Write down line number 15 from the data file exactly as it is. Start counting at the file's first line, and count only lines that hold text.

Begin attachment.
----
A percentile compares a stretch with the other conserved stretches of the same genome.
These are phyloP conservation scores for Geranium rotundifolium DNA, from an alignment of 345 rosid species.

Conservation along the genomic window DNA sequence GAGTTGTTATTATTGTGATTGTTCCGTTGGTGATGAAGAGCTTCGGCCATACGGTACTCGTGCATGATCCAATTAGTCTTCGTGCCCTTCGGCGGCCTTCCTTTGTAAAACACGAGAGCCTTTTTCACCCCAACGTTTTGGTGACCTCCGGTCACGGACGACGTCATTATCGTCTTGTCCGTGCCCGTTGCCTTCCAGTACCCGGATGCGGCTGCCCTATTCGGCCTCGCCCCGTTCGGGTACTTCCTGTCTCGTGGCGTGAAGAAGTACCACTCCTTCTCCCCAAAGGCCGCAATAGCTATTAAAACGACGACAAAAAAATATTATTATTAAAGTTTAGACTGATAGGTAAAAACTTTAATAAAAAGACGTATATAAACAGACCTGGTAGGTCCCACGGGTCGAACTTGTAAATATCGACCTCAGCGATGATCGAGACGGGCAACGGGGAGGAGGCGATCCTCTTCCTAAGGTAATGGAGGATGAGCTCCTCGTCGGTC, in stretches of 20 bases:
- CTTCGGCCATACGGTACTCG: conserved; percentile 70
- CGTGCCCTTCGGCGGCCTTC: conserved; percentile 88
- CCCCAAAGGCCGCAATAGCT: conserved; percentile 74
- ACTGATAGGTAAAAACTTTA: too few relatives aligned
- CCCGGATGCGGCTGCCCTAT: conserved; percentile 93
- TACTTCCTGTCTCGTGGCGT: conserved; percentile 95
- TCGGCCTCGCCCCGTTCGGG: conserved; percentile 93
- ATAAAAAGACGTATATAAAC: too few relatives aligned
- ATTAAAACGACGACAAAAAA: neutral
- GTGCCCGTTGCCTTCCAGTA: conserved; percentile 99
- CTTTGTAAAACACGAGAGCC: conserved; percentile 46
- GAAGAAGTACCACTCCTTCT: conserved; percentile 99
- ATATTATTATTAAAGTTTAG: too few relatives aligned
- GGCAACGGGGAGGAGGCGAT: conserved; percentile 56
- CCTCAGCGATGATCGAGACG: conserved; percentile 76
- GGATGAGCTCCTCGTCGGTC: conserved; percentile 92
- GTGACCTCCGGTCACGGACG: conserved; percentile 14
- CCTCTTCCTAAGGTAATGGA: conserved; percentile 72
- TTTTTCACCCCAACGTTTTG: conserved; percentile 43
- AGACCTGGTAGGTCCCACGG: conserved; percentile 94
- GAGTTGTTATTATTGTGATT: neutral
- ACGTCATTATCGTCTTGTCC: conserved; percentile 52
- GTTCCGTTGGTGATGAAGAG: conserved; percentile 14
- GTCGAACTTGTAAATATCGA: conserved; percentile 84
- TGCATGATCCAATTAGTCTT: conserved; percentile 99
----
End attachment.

- GAAGAAGTACCACTCCTTCT: conserved; percentile 99